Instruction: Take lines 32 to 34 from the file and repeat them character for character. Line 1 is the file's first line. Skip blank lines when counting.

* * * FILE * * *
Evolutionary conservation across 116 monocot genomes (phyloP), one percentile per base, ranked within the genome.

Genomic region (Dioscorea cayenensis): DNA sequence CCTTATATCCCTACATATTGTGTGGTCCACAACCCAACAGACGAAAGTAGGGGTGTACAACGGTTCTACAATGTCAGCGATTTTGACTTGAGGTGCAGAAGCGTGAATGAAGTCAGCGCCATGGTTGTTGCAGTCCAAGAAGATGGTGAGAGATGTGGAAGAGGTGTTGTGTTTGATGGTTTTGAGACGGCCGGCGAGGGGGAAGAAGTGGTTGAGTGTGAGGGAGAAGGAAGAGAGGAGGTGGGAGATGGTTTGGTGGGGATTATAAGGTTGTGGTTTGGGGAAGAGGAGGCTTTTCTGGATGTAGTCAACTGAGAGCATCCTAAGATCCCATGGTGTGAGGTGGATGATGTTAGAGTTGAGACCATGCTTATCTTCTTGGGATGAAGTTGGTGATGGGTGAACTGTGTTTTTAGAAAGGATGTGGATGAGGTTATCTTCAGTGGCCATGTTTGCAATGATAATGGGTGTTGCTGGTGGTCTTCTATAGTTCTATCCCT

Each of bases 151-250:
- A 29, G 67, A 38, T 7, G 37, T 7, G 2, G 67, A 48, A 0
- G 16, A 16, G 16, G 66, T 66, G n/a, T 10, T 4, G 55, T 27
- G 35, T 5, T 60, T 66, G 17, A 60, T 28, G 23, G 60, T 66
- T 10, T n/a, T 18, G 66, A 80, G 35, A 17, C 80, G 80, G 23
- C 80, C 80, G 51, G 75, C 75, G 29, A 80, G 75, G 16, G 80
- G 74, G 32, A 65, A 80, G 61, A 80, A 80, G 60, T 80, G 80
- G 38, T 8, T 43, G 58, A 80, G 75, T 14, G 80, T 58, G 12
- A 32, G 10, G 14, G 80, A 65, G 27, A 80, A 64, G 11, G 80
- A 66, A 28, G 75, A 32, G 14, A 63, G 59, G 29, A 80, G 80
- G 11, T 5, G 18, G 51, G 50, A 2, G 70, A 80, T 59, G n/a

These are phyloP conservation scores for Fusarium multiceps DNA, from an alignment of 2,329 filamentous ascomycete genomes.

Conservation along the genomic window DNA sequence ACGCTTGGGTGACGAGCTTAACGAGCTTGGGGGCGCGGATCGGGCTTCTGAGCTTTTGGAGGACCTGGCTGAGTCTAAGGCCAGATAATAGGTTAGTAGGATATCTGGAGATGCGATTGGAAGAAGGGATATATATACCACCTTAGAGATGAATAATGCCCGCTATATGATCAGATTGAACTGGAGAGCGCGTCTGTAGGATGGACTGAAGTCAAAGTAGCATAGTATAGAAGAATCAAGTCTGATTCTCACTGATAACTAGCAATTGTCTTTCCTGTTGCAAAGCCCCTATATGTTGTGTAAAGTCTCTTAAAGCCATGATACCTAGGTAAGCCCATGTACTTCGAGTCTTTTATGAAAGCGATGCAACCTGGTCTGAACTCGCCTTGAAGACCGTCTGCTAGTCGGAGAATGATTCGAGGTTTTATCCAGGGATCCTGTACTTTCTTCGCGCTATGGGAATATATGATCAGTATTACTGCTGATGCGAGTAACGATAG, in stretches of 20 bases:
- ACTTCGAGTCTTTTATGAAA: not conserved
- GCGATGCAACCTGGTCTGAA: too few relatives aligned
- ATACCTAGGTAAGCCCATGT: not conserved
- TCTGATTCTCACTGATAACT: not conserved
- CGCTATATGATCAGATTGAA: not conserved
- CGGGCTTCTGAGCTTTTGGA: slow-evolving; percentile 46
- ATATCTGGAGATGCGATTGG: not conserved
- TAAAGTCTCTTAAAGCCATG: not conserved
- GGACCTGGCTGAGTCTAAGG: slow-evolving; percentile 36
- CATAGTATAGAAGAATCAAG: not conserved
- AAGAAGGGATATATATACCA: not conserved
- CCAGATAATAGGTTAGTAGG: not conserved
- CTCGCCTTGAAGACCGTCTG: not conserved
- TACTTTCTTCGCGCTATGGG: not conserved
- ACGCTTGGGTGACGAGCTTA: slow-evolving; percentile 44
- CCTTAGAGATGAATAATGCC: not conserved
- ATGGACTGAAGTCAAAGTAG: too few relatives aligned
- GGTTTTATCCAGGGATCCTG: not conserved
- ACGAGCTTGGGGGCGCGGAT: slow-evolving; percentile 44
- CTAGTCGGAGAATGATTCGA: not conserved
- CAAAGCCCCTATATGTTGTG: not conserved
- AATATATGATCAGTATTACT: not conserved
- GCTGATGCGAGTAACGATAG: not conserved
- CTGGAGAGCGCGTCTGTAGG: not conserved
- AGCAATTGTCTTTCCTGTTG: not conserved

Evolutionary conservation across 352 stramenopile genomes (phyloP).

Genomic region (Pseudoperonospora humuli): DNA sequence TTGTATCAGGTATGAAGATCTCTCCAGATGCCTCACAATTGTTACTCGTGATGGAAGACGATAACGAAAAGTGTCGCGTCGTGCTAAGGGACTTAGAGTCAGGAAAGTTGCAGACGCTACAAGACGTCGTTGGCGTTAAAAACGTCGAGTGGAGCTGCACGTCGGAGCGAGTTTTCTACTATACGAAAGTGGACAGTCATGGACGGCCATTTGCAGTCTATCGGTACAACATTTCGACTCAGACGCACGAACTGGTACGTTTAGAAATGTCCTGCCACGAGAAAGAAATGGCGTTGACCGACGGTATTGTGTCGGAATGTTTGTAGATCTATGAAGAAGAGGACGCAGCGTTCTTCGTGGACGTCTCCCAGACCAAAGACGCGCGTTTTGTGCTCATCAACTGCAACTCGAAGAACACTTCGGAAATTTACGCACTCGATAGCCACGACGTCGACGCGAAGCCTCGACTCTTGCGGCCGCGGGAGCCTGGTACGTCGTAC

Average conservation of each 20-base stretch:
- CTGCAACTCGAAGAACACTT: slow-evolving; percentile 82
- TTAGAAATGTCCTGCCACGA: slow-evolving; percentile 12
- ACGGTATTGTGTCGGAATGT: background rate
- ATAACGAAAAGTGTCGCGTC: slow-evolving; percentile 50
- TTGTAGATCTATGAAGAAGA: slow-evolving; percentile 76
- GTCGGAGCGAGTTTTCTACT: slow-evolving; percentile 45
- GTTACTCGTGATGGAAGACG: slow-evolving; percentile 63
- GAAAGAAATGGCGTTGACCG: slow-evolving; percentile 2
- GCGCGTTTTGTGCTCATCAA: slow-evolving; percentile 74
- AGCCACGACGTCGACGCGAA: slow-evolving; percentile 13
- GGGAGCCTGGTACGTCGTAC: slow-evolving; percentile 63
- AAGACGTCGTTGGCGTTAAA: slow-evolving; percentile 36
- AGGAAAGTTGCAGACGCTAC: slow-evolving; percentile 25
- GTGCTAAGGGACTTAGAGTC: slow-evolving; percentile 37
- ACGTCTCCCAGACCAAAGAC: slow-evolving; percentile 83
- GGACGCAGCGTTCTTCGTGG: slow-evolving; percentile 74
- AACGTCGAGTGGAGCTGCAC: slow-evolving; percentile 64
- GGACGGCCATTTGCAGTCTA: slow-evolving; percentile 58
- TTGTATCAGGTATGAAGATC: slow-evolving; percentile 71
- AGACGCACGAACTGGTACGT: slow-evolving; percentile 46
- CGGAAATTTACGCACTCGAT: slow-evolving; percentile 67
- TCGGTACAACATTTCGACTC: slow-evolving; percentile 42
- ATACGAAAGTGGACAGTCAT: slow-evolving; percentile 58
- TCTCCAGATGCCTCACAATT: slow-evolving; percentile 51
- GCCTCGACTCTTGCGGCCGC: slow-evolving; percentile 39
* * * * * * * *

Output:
- ATGGACTGAAGTCAAAGTAG: too few relatives aligned
- GGTTTTATCCAGGGATCCTG: not conserved
- ACGAGCTTGGGGGCGCGGAT: slow-evolving; percentile 44